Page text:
While email is a highly efficient and profitable messaging channel for Super Senders who put the resources into doing it well, there’s no doubt that push messaging and SMS have plenty of potential for companies who want to maximize their customer reach. If you’re a marketing or martech leader who’s trying to evaluate providers, though, the terminology and options can be confusing. When a vendor calls themselves “multi channel,” what does that mean? And how is “cross channel” different?
Similar as they may sound, there’s actually an important difference in how email service providers use them. Multi-channel providers can enable marketers to create campaigns in multiple channels — push and SMS being the most common — but doing so typically means building the campaign for one channel at a time, often using very different UIs for each. With cross-channel messaging, though, you’re building one campaign and choosing the channels within that campaign, on the same screen.
Why does that difference matter so much? While you can still deliver push and SMS through a multi-channel platform, there’s a number of reasons why being able to stay within the same campaign and UI can be a huge advantage for your marketing team. Here are some of the main cross-channel benefits to consider when deciding on your next ESP:
Recipients get the message they want in the channel that makes the most sense for them. Whereas while using multi-channel platforms, companies almost always end up duplicating messages across to individual recipients between multiple channels, cross-channel platforms make it simple to build custom campaigns that only send messages to the channel the recipient prefers. The customer can fill out a simple form that says they prefer to receive marketing messages via email and transactional/alerts via push. From there, the cross-channel platform makes it easy to send messages within each campaign only to the channel that will best reach the recipient. It’s important to remember that customers don’t think in terms of “channels” — They only think of brands. To them, every message they receive from you, regardless of how it’s delivered, is coming from the same place. And that means each one impacts their perception of your brand and your relationship with them. The more personalized and individually targeted you can make those messages, the stronger that relationship will be, and the more likely a customer is to remain loyal.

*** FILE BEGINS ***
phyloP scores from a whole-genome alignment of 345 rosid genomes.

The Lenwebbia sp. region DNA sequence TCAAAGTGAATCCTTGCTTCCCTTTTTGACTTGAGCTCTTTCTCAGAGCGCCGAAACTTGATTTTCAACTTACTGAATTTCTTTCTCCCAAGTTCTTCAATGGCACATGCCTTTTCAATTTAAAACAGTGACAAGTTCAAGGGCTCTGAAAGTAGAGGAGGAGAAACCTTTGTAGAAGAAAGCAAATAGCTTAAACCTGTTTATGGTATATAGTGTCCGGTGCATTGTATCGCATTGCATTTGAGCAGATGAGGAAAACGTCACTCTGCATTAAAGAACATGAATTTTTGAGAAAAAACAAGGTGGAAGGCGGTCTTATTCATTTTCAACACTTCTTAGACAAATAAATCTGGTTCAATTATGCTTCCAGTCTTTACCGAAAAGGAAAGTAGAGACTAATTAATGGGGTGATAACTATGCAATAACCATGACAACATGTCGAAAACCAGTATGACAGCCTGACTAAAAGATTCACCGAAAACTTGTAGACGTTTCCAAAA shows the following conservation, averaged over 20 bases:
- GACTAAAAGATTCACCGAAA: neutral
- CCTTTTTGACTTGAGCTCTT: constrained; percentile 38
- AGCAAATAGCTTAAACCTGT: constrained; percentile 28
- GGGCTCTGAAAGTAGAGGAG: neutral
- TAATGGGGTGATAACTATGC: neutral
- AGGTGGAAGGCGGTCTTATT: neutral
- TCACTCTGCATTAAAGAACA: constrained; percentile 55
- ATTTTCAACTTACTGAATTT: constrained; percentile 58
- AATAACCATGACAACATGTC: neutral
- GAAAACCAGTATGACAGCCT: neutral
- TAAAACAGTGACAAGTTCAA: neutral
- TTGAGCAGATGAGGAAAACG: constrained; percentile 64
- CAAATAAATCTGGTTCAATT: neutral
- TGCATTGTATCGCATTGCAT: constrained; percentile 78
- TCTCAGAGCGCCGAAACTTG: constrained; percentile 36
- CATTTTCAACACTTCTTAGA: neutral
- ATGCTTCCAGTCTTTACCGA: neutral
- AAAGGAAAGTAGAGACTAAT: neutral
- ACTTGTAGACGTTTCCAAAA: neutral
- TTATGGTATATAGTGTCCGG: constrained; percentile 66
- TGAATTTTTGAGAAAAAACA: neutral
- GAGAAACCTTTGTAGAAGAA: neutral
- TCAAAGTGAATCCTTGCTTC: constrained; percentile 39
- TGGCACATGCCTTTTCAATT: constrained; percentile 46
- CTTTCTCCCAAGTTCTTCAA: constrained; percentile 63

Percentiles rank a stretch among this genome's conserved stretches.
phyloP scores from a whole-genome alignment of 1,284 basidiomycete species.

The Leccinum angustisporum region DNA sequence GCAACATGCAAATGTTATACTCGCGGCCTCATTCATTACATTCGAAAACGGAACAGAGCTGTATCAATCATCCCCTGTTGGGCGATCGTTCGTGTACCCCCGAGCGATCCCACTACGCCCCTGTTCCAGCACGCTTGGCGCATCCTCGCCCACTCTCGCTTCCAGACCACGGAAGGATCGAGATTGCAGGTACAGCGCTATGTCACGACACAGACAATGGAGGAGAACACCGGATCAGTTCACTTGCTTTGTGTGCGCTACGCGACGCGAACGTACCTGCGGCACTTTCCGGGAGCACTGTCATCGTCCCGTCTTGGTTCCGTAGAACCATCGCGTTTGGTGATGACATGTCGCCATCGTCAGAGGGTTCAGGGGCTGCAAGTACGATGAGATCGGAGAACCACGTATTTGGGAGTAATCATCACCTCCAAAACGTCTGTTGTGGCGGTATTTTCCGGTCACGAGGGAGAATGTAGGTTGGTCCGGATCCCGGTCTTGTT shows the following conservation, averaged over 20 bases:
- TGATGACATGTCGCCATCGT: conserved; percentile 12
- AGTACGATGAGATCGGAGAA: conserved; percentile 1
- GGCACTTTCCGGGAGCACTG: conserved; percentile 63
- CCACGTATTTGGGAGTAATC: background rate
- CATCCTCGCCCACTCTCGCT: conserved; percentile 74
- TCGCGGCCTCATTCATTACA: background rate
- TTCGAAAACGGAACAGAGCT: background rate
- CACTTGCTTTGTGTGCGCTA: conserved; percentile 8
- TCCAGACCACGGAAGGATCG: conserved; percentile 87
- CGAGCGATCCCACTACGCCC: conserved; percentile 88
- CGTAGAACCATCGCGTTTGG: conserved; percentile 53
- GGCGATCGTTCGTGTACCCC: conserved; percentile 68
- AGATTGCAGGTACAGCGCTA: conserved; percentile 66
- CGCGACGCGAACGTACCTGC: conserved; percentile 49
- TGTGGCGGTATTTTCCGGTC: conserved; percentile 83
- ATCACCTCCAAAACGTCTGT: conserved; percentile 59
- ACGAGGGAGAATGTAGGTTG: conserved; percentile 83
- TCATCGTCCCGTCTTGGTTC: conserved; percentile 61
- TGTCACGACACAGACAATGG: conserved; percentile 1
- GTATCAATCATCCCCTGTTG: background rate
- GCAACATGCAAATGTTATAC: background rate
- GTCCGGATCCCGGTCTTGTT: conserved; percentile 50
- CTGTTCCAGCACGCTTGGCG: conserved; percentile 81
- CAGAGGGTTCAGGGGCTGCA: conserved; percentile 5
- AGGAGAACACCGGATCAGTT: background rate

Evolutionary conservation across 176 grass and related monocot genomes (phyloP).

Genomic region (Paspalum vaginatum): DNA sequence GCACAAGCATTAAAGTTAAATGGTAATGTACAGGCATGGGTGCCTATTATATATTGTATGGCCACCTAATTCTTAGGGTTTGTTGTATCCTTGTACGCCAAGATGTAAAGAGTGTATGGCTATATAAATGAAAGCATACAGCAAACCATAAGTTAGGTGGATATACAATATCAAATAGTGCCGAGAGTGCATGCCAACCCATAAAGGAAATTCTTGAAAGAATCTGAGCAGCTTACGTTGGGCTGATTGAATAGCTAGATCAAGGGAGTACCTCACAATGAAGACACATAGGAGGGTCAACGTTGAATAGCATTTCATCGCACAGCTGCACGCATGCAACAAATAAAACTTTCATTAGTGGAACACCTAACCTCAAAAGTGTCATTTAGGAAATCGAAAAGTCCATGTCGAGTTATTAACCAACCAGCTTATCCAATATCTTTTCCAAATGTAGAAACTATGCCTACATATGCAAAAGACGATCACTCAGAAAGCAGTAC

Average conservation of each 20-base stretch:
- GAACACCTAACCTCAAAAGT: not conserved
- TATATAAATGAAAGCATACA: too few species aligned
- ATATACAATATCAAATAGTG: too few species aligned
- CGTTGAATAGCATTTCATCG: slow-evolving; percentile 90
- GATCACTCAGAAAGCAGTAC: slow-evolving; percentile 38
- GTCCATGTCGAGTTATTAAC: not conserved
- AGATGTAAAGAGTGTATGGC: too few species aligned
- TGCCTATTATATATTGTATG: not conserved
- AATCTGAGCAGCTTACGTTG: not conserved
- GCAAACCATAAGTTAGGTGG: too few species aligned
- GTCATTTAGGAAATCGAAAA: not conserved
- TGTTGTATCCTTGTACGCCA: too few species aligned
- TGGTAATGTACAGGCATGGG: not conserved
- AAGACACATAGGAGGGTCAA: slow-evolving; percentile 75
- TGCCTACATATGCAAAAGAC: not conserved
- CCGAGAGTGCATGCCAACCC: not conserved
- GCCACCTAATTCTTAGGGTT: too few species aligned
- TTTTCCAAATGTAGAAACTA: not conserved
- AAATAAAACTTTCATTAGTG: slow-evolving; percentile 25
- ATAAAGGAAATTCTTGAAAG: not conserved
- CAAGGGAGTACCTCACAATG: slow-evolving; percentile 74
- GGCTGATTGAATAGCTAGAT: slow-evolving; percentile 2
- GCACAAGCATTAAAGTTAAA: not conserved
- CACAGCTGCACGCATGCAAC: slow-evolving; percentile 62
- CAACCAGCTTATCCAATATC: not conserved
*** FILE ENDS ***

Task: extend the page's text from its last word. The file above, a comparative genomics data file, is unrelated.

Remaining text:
Fully in-sync sends
With multi-channel messaging platforms, one of the more complex — and frustrating — tasks if you don’t want recipients to have the same message blasted across all channels is segmenting out your email list as you go. That is to say, you have to make decisions about who gets which messages on which channels and divide them out into separate lists to upload to each channel’s building platform. What if you want some people to get both an email and a push or SMS? Then those people have to be duplicated. What if you want them to get all three, but have those messages staggered by some number of days? That has to be built out separately. With a cross-channel platform, you don’t have to manually figure out a way to exclude those who got email from the push and SMS messages since it’s all built within the same campaign. That also enables you to build contingent campaigns, where a recipient might receive an email first, then a push three days later only if they haven’t opened the email. So customers receive your message only where they’re most likely to respond positively.
Consistent UI experience for your marketers
Because marketers are working within the same campaign with cross-channel platforms, they’re not having to back out to a new UI and, sometimes, a rather different experience when building messages for various channels. Not only does this mean they don’t have to learn how to effectively use multiple UIs just to build messaging campaigns, it also means that everything is right in front of the marketers as they create those orchestrations. They can quickly and easily see how the customer journey will play out, dragging and dropping various variables into place and seeing it all there on the screen. That enables them to confidently build campaigns that generate long-term conversions.
All of these cross-channel advantages ultimately save marketing teams valuable time. They spend less time learning multiple UIs, less time creating copies and dividing out different versions of mailing lists, and less time jumping back and forth between the systems that allow them to send to each channel. All that time they’re wasting with multi-channel messaging can be applied to maximizing creativity and ensuring Marketing is doing everything they can to surprise and delight customers with highly personalized messages to the right channel at the right time.